Since late 2016 we have entered the age of disclosures! Fasten your mental safety belt and enjoy the ride! Heretic

Friday, August 30, 2013

Why is Microsoft really doomed?

Why are Microsoft and similar large organisations really doomed to fail?

Bad CEO?  Don't think so!

-  It's the system!   - Because of the systemic handicap inherent in large collectives!

Because it is more advantageous for middle ranking management to compete internally undermining their colleagues' departments and project developments, rather than make their company compete on the market!

Undermining a corporate colleague is more career-rewarding, for a "monkey", and brings rewards faster than a successful project management! It is a culture of hierarchical collectivism where a stronger must fight a weaker and must suck up to the higher in ranks. It is a culture of punishing the one who tries to work for a slightest mistake while rewarding her  boss for all successes. It is a culture akin of a herd of primates where everybody is a follower, nobody is capable or willing to show any creativity, and everyone spends all energy on social interaction and power games.

Eventually, normal humans are treated as misfits and leave or are pushed out, and those who embrace that culture, or are of this culture - stay in.

See the article:

“Microsoft’s Lost Decade” by Kurt Eichenwald

Quotes (from Kurt Eichenwald's article):

The story of Microsoft’s lost decade could serve as a business-school case study on the pitfalls of success. For what began as a lean competition machine led by young visionaries of unparalleled talent has mutated into something bloated and bureaucracy-laden, with an internal culture that unintentionally rewards managers who strangle innovative ideas that might threaten the established order of things.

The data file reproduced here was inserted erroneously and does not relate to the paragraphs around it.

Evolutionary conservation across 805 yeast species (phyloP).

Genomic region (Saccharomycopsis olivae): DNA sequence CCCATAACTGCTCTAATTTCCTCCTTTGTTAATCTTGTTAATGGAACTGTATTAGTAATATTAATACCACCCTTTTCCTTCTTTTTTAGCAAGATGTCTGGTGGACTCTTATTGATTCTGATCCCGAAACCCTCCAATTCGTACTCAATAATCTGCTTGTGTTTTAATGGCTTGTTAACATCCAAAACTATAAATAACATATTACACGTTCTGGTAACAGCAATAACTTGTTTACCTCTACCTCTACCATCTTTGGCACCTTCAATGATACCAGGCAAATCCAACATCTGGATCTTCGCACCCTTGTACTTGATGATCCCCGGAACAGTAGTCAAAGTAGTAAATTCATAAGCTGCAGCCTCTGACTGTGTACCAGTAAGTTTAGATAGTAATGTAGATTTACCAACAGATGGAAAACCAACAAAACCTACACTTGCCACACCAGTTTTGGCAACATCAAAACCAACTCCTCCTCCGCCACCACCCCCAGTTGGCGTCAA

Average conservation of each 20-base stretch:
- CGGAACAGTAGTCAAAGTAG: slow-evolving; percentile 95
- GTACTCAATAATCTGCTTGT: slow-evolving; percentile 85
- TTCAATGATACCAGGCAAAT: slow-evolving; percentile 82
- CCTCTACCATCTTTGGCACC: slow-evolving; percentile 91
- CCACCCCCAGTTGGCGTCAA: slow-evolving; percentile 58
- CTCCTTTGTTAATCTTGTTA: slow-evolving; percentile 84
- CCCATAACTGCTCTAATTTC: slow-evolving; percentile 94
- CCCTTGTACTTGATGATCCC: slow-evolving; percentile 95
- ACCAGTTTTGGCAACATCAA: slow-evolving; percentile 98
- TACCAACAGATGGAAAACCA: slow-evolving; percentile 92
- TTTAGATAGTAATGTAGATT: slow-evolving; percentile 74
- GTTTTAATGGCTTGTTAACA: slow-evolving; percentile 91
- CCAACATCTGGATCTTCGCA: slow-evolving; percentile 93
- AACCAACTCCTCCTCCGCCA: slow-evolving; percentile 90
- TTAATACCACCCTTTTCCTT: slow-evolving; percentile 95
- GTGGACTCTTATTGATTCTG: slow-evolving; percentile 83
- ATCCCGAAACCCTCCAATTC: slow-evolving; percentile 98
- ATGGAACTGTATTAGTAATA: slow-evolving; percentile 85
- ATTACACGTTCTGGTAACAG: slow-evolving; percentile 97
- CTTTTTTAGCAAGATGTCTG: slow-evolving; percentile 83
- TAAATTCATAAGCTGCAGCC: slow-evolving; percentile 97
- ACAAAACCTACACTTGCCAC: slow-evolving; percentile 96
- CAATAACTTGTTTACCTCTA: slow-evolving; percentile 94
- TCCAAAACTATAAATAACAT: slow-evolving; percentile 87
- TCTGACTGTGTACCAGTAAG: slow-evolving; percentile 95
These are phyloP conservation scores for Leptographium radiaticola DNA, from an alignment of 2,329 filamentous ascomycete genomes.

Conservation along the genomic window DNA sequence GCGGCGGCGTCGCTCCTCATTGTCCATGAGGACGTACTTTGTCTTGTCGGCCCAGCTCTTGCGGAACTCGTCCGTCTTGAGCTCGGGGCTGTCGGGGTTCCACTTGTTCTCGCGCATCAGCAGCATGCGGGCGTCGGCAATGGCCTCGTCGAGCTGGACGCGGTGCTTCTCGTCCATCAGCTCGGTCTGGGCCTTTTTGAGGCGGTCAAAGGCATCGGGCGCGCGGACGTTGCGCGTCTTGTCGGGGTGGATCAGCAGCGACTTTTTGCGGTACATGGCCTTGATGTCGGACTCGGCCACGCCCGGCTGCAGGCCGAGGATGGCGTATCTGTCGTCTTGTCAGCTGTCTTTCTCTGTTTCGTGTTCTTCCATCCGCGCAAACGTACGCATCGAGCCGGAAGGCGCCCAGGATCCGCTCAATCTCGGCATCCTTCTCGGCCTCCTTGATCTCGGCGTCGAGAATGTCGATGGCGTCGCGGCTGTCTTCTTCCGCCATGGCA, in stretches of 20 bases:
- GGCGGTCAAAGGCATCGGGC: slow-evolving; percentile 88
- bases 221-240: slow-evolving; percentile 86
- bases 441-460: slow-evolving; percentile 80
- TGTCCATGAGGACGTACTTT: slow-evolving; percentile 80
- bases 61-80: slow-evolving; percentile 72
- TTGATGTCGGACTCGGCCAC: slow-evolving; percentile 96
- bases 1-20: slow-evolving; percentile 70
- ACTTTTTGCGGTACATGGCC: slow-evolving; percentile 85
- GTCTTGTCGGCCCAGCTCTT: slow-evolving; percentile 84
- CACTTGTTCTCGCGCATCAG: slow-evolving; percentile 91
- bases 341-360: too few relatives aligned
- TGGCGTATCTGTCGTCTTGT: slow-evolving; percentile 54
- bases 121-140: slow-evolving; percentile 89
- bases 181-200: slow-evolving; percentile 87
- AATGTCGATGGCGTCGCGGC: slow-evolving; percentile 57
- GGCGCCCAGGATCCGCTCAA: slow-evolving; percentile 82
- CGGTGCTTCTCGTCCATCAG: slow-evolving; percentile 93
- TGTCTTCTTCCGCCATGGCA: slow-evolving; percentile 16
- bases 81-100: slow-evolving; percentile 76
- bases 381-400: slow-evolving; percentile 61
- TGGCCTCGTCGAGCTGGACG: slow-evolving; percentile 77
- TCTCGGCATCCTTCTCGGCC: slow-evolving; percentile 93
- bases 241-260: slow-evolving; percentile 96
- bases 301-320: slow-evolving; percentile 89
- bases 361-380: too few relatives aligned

Fiefdoms had taken root, and a mastery of internal politics emerged as key to career success. In those years Microsoft had stepped up its efforts to cripple competitors, but—because of a series of astonishingly foolish management decisions—the competitors being crippled were often co-workers at Microsoft, instead of other companies. Staffers were rewarded not just for doing well but for making sure that their colleagues failed. As a result, the company was consumed by an endless series of internal knife fights. Potential market-busting businesses—such as e-book and smartphone technology—were killed, derailed, or delayed amid bickering and power plays. That is the portrait of Microsoft depicted in interviews with dozens of current and former executives, as well as in thousands of pages of internal documents and legal records.


More employees seeking management slots led to more managers, more managers led to more meetings, more meetings led to more memos, and more red tape led to less innovation. Everything, one executive said, advanced at a snail’s pace. “There was this institutionalized system, and it was like designing software by committee,” said Prasanna Sankaranarayanan, a former Microsoft engineer. “Things moved too slowly. There were too many meetings.” Just as with e-books, opportunities for major product developments slipped away. …
By 2002 the by-product of bureaucracy—brutal corporate politics—had reared its head at Microsoft. And, current and former executives said, each year the intensity and destructiveness of the game playing grew worse as employees struggled to beat out their co-workers for promotions, bonuses, or just survival.

Death by "stack ranking" peer-review system.